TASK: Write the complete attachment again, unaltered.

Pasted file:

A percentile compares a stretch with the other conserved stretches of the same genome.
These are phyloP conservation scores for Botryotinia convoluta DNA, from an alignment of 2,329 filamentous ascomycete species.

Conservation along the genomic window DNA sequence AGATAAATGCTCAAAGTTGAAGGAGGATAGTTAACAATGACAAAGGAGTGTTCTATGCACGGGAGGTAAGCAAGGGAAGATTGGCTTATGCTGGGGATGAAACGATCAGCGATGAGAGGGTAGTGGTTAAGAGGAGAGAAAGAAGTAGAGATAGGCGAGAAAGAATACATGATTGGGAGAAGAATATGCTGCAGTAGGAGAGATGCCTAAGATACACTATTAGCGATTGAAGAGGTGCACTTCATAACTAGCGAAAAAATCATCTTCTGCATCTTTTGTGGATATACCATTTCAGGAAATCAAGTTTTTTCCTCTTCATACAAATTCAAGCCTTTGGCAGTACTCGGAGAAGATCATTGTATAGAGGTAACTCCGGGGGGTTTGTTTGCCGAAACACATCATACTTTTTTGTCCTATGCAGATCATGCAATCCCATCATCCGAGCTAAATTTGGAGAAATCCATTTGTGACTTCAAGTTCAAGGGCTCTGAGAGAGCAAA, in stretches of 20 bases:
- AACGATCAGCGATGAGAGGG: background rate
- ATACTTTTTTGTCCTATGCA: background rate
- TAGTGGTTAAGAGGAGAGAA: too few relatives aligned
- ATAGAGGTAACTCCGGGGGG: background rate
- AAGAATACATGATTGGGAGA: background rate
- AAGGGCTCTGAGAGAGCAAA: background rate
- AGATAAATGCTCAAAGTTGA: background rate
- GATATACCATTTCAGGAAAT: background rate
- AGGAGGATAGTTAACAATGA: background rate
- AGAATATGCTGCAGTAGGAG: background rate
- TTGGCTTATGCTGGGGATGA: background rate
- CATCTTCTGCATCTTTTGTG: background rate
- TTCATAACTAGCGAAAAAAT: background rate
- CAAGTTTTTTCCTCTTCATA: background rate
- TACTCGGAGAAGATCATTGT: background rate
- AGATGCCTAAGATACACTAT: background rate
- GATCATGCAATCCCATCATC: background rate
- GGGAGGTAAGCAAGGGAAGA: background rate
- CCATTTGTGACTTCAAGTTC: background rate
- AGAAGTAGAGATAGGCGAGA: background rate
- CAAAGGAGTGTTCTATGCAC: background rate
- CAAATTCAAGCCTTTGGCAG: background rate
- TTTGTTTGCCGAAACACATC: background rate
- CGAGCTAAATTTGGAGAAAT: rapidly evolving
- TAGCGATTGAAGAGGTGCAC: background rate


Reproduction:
A percentile compares a stretch with the other conserved stretches of the same genome.
These are phyloP conservation scores for Botryotinia convoluta DNA, from an alignment of 2,329 filamentous ascomycete species.

Conservation along the genomic window DNA sequence AGATAAATGCTCAAAGTTGAAGGAGGATAGTTAACAATGACAAAGGAGTGTTCTATGCACGGGAGGTAAGCAAGGGAAGATTGGCTTATGCTGGGGATGAAACGATCAGCGATGAGAGGGTAGTGGTTAAGAGGAGAGAAAGAAGTAGAGATAGGCGAGAAAGAATACATGATTGGGAGAAGAATATGCTGCAGTAGGAGAGATGCCTAAGATACACTATTAGCGATTGAAGAGGTGCACTTCATAACTAGCGAAAAAATCATCTTCTGCATCTTTTGTGGATATACCATTTCAGGAAATCAAGTTTTTTCCTCTTCATACAAATTCAAGCCTTTGGCAGTACTCGGAGAAGATCATTGTATAGAGGTAACTCCGGGGGGTTTGTTTGCCGAAACACATCATACTTTTTTGTCCTATGCAGATCATGCAATCCCATCATCCGAGCTAAATTTGGAGAAATCCATTTGTGACTTCAAGTTCAAGGGCTCTGAGAGAGCAAA, in stretches of 20 bases:
- AACGATCAGCGATGAGAGGG: background rate
- ATACTTTTTTGTCCTATGCA: background rate
- TAGTGGTTAAGAGGAGAGAA: too few relatives aligned
- ATAGAGGTAACTCCGGGGGG: background rate
- AAGAATACATGATTGGGAGA: background rate
- AAGGGCTCTGAGAGAGCAAA: background rate
- AGATAAATGCTCAAAGTTGA: background rate
- GATATACCATTTCAGGAAAT: background rate
- AGGAGGATAGTTAACAATGA: background rate
- AGAATATGCTGCAGTAGGAG: background rate
- TTGGCTTATGCTGGGGATGA: background rate
- CATCTTCTGCATCTTTTGTG: background rate
- TTCATAACTAGCGAAAAAAT: background rate
- CAAGTTTTTTCCTCTTCATA: background rate
- TACTCGGAGAAGATCATTGT: background rate
- AGATGCCTAAGATACACTAT: background rate
- GATCATGCAATCCCATCATC: background rate
- GGGAGGTAAGCAAGGGAAGA: background rate
- CCATTTGTGACTTCAAGTTC: background rate
- AGAAGTAGAGATAGGCGAGA: background rate
- CAAAGGAGTGTTCTATGCAC: background rate
- CAAATTCAAGCCTTTGGCAG: background rate
- TTTGTTTGCCGAAACACATC: background rate
- CGAGCTAAATTTGGAGAAAT: rapidly evolving
- TAGCGATTGAAGAGGTGCAC: background rate